Our Office Worms Have Turned…

Wednesday, 9 November 2016  |  Posted in: News  |  3min read

As some of you may be aware, The Digital Embassy has had a long standing focus on reducing electrical and paper wastage, lowering C02 offsets and reusing and recycling to ensure our office operation is as green and sustainable as it can be.

In recognition of National Recycling Week we wanted to demonstrate how the small contributions of just one workplace can help drastically benefit the local environment.

In June 2012, The Digital Embassy’s founder Colville Nette and his wife Bobbi acquired a baron and muddy plot which was used to construct their family home. There was virtually no topsoil to speak of, the foundations were filled with a combination of building rubble, debris and clay so sticky it could barely be walked on without losing your shoes.

This began the long process of soil health restoration, the most significant part was to be the addition of organic matter and conditioners to improve the biodiversity of microorganisms. This was achieved with the introduction of a worm farm which in turn reduced food wastage at the office, as well as utilising old cardboard boxes for weed suppression and shredded paper for carbon based composting.

 

 

After a few years of spreading the compost, worm castings, shredded paper and cardboard they were finally in a position to be ready to start planting. The resulting greenery continues to be fed with the combination of recycled office waste material and the soil is still conditioned from the worm farm which processes approximately 5 to 10kgs of food waste each week.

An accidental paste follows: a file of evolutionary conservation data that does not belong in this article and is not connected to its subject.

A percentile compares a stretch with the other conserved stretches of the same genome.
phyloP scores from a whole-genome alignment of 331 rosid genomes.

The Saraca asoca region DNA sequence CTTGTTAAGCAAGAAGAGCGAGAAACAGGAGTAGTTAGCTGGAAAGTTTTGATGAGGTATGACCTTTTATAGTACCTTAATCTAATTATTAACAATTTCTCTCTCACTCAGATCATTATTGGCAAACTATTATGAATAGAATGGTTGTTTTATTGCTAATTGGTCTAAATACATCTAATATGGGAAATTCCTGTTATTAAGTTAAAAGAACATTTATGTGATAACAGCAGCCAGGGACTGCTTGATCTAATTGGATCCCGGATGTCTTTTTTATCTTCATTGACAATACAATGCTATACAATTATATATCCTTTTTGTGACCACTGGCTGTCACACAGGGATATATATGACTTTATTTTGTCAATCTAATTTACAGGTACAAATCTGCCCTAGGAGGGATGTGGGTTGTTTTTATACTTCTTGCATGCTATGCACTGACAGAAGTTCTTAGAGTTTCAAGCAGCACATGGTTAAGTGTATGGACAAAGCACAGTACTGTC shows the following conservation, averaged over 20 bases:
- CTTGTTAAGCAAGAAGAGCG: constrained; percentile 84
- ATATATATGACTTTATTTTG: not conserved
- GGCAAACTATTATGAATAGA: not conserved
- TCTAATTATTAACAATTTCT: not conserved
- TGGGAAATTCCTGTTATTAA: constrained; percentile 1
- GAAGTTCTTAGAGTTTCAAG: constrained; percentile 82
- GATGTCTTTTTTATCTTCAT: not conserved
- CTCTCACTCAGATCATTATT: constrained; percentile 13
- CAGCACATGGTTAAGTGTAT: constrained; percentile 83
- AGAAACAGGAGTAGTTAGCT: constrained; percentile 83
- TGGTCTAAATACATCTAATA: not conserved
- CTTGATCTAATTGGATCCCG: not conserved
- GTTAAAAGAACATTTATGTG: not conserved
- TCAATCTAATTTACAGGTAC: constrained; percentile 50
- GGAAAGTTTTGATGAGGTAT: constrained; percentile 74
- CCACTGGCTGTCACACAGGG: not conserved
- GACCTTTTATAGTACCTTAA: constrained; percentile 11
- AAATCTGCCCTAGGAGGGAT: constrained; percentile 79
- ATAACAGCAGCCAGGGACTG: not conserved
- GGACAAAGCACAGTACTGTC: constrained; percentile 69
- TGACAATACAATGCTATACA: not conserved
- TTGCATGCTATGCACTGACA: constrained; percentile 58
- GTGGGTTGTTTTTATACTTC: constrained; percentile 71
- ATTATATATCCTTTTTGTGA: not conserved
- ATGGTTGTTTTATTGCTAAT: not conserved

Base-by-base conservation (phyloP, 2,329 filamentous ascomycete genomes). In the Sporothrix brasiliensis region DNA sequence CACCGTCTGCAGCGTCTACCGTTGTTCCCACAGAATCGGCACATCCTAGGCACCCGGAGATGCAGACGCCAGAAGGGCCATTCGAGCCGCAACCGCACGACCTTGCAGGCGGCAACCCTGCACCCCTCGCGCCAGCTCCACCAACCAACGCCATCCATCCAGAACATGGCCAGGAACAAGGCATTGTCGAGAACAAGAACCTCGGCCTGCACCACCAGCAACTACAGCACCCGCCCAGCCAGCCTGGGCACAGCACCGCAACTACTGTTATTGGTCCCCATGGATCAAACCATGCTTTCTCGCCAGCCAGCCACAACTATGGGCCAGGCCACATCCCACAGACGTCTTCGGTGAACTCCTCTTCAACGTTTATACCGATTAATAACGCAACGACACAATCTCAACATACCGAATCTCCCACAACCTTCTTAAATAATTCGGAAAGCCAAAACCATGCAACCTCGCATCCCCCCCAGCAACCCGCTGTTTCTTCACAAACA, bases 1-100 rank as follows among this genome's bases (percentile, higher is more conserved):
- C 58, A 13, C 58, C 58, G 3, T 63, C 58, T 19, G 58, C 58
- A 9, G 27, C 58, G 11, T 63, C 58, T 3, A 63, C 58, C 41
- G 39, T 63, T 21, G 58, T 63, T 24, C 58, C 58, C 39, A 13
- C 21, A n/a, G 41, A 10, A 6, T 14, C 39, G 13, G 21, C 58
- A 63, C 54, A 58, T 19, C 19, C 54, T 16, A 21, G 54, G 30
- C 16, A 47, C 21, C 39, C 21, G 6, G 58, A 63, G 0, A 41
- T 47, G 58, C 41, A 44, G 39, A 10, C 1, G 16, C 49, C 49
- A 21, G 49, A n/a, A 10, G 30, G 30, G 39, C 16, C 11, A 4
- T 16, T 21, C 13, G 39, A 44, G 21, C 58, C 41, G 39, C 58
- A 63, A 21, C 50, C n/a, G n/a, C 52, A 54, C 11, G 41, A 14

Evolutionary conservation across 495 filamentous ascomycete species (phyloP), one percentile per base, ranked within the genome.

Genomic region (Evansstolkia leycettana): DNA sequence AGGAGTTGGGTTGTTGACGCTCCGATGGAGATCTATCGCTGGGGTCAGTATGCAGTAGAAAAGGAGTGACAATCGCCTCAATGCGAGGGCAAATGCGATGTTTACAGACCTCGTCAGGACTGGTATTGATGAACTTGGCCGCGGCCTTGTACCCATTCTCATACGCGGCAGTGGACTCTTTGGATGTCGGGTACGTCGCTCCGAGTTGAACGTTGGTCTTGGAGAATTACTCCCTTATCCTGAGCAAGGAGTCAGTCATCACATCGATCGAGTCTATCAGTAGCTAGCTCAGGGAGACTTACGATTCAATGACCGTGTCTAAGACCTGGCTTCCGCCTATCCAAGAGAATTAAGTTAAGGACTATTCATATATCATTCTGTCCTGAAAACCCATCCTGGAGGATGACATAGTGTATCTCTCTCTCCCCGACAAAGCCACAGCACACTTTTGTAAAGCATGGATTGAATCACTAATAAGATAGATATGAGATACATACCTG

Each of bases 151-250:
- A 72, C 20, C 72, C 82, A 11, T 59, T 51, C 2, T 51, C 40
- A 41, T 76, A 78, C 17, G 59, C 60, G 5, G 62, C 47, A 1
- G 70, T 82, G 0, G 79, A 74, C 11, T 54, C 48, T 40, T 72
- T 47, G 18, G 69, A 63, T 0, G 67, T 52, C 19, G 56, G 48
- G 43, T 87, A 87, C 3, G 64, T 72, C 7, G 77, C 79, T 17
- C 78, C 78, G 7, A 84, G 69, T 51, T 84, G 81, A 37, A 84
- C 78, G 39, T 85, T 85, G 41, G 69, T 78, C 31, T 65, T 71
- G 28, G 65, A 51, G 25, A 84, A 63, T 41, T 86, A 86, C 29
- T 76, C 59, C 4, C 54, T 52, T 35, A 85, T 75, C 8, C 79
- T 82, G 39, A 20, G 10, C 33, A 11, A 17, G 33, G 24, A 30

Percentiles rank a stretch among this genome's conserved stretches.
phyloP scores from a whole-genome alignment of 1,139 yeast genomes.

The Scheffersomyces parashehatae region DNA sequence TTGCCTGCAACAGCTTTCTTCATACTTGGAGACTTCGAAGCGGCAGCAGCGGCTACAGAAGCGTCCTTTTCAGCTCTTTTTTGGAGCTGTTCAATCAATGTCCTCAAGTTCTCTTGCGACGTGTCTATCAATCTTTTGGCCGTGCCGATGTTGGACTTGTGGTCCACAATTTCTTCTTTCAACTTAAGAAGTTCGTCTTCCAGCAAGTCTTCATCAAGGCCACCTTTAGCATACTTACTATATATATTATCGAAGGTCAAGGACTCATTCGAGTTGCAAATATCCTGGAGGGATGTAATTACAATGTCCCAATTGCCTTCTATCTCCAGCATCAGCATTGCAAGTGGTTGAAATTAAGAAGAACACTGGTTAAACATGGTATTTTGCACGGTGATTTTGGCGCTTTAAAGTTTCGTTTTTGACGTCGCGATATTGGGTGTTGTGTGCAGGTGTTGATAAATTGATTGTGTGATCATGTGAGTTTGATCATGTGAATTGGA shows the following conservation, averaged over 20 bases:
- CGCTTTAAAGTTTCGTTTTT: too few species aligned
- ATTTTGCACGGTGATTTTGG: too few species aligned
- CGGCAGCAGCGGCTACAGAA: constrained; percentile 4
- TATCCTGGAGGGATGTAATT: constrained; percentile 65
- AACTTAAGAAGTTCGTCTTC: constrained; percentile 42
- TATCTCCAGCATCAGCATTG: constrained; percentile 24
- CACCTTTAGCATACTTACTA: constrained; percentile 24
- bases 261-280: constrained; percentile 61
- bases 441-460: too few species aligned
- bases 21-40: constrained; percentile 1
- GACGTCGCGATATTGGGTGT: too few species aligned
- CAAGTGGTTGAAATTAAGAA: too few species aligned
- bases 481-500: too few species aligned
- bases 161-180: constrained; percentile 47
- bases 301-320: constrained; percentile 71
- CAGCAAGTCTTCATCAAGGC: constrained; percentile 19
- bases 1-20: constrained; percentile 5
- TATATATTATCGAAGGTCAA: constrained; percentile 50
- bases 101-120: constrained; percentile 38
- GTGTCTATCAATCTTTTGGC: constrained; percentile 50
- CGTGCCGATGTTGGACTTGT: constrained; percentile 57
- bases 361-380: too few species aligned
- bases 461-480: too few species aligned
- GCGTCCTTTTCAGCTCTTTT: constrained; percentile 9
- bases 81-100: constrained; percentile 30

Their fruit and vegetable gardens now produce enough food to sufficiently feed the family and the surplus often makes its way back to work in the form of fresh herbs, seedlings, cuttings and baked goods for the team. The banana trees alone produce enough fruit to supply staff with Bobbi’s famous banana bread for the 4 o’clock munchies all year ‘round.

In addition to the use of worm farms, The Digital Embassy also have a bottle and can collection, coffee pod recycling, cardboard and paper collection and plastics and glass recycling.

These small changes to the workplace have not only ensured a significant portion of the office waste is spared from landfill, but has also helped make significant improvements to both the land and to the staff at The Digital Embassy and their families.

To find out how you can get involved in National Recycling Week or for help on how to adopt some valuable recycling practices in your workplace visit www.recyclingweek.planetark.org or contact The Digital Embassy.

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